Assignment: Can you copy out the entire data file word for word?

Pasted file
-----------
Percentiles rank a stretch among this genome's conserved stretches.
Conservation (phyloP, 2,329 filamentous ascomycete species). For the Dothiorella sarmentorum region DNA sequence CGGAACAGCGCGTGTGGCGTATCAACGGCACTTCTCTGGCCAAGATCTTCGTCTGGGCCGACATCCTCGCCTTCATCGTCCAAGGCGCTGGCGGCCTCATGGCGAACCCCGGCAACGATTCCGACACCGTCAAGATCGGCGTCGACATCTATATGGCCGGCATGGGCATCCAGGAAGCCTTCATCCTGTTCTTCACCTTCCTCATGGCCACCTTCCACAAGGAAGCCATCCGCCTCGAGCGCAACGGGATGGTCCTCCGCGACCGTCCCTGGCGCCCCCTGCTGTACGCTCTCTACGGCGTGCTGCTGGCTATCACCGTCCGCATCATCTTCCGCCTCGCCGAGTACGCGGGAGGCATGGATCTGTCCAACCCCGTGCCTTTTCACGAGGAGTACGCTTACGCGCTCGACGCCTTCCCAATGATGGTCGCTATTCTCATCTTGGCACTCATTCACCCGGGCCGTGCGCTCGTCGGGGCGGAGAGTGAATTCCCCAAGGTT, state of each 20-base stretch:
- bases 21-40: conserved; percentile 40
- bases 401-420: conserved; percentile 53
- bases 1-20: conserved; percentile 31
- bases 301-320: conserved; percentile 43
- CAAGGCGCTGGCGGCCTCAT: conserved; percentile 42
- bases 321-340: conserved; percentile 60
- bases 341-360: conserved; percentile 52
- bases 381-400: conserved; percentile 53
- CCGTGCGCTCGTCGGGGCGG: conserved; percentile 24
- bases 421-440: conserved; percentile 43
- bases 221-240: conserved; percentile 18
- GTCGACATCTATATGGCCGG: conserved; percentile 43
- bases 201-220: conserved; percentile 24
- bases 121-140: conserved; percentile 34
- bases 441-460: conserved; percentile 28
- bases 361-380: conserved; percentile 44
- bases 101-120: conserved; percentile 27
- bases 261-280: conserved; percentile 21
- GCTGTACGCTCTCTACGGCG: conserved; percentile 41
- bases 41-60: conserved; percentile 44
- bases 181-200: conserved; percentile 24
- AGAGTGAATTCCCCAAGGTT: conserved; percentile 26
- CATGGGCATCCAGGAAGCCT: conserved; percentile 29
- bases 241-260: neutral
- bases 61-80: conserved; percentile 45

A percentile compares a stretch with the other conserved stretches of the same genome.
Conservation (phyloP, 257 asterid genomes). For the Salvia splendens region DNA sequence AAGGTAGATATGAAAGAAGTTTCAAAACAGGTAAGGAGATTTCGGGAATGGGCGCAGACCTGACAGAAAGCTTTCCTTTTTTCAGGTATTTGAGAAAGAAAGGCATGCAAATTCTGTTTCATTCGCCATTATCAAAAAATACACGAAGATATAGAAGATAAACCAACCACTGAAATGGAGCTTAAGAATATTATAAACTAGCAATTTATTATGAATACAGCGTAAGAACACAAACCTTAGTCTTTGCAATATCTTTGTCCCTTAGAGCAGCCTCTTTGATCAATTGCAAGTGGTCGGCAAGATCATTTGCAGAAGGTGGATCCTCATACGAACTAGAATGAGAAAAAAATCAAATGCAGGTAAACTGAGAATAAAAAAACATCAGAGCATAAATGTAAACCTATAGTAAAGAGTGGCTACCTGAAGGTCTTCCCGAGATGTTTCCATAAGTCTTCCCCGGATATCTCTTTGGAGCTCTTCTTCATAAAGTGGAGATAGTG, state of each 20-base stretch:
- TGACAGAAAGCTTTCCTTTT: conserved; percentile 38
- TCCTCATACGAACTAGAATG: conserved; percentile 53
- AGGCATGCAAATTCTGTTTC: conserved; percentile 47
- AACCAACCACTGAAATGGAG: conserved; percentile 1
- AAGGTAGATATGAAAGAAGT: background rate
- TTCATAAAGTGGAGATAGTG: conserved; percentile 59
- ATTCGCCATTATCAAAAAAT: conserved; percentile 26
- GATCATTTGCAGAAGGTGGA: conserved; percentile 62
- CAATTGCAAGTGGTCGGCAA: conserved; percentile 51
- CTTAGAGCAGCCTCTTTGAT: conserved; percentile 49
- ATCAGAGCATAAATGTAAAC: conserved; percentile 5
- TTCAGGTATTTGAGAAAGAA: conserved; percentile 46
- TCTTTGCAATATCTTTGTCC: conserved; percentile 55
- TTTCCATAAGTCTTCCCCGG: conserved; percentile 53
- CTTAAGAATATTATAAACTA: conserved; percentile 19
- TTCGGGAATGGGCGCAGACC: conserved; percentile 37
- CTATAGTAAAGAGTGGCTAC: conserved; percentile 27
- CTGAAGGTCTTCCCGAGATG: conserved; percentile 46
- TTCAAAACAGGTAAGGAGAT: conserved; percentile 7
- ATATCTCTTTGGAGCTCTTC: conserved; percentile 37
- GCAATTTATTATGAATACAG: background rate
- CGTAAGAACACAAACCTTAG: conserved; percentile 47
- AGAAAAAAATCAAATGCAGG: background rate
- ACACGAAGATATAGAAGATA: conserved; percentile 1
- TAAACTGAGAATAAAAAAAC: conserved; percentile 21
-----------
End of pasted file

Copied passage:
Percentiles rank a stretch among this genome's conserved stretches.
Conservation (phyloP, 2,329 filamentous ascomycete species). For the Dothiorella sarmentorum region DNA sequence CGGAACAGCGCGTGTGGCGTATCAACGGCACTTCTCTGGCCAAGATCTTCGTCTGGGCCGACATCCTCGCCTTCATCGTCCAAGGCGCTGGCGGCCTCATGGCGAACCCCGGCAACGATTCCGACACCGTCAAGATCGGCGTCGACATCTATATGGCCGGCATGGGCATCCAGGAAGCCTTCATCCTGTTCTTCACCTTCCTCATGGCCACCTTCCACAAGGAAGCCATCCGCCTCGAGCGCAACGGGATGGTCCTCCGCGACCGTCCCTGGCGCCCCCTGCTGTACGCTCTCTACGGCGTGCTGCTGGCTATCACCGTCCGCATCATCTTCCGCCTCGCCGAGTACGCGGGAGGCATGGATCTGTCCAACCCCGTGCCTTTTCACGAGGAGTACGCTTACGCGCTCGACGCCTTCCCAATGATGGTCGCTATTCTCATCTTGGCACTCATTCACCCGGGCCGTGCGCTCGTCGGGGCGGAGAGTGAATTCCCCAAGGTT, state of each 20-base stretch:
- bases 21-40: conserved; percentile 40
- bases 401-420: conserved; percentile 53
- bases 1-20: conserved; percentile 31
- bases 301-320: conserved; percentile 43
- CAAGGCGCTGGCGGCCTCAT: conserved; percentile 42
- bases 321-340: conserved; percentile 60
- bases 341-360: conserved; percentile 52
- bases 381-400: conserved; percentile 53
- CCGTGCGCTCGTCGGGGCGG: conserved; percentile 24
- bases 421-440: conserved; percentile 43
- bases 221-240: conserved; percentile 18
- GTCGACATCTATATGGCCGG: conserved; percentile 43
- bases 201-220: conserved; percentile 24
- bases 121-140: conserved; percentile 34
- bases 441-460: conserved; percentile 28
- bases 361-380: conserved; percentile 44
- bases 101-120: conserved; percentile 27
- bases 261-280: conserved; percentile 21
- GCTGTACGCTCTCTACGGCG: conserved; percentile 41
- bases 41-60: conserved; percentile 44
- bases 181-200: conserved; percentile 24
- AGAGTGAATTCCCCAAGGTT: conserved; percentile 26
- CATGGGCATCCAGGAAGCCT: conserved; percentile 29
- bases 241-260: neutral
- bases 61-80: conserved; percentile 45

A percentile compares a stretch with the other conserved stretches of the same genome.
Conservation (phyloP, 257 asterid genomes). For the Salvia splendens region DNA sequence AAGGTAGATATGAAAGAAGTTTCAAAACAGGTAAGGAGATTTCGGGAATGGGCGCAGACCTGACAGAAAGCTTTCCTTTTTTCAGGTATTTGAGAAAGAAAGGCATGCAAATTCTGTTTCATTCGCCATTATCAAAAAATACACGAAGATATAGAAGATAAACCAACCACTGAAATGGAGCTTAAGAATATTATAAACTAGCAATTTATTATGAATACAGCGTAAGAACACAAACCTTAGTCTTTGCAATATCTTTGTCCCTTAGAGCAGCCTCTTTGATCAATTGCAAGTGGTCGGCAAGATCATTTGCAGAAGGTGGATCCTCATACGAACTAGAATGAGAAAAAAATCAAATGCAGGTAAACTGAGAATAAAAAAACATCAGAGCATAAATGTAAACCTATAGTAAAGAGTGGCTACCTGAAGGTCTTCCCGAGATGTTTCCATAAGTCTTCCCCGGATATCTCTTTGGAGCTCTTCTTCATAAAGTGGAGATAGTG, state of each 20-base stretch:
- TGACAGAAAGCTTTCCTTTT: conserved; percentile 38
- TCCTCATACGAACTAGAATG: conserved; percentile 53
- AGGCATGCAAATTCTGTTTC: conserved; percentile 47
- AACCAACCACTGAAATGGAG: conserved; percentile 1
- AAGGTAGATATGAAAGAAGT: background rate
- TTCATAAAGTGGAGATAGTG: conserved; percentile 59
- ATTCGCCATTATCAAAAAAT: conserved; percentile 26
- GATCATTTGCAGAAGGTGGA: conserved; percentile 62
- CAATTGCAAGTGGTCGGCAA: conserved; percentile 51
- CTTAGAGCAGCCTCTTTGAT: conserved; percentile 49
- ATCAGAGCATAAATGTAAAC: conserved; percentile 5
- TTCAGGTATTTGAGAAAGAA: conserved; percentile 46
- TCTTTGCAATATCTTTGTCC: conserved; percentile 55
- TTTCCATAAGTCTTCCCCGG: conserved; percentile 53
- CTTAAGAATATTATAAACTA: conserved; percentile 19
- TTCGGGAATGGGCGCAGACC: conserved; percentile 37
- CTATAGTAAAGAGTGGCTAC: conserved; percentile 27
- CTGAAGGTCTTCCCGAGATG: conserved; percentile 46
- TTCAAAACAGGTAAGGAGAT: conserved; percentile 7
- ATATCTCTTTGGAGCTCTTC: conserved; percentile 37
- GCAATTTATTATGAATACAG: background rate
- CGTAAGAACACAAACCTTAG: conserved; percentile 47
- AGAAAAAAATCAAATGCAGG: background rate
- ACACGAAGATATAGAAGATA: conserved; percentile 1
- TAAACTGAGAATAAAAAAAC: conserved; percentile 21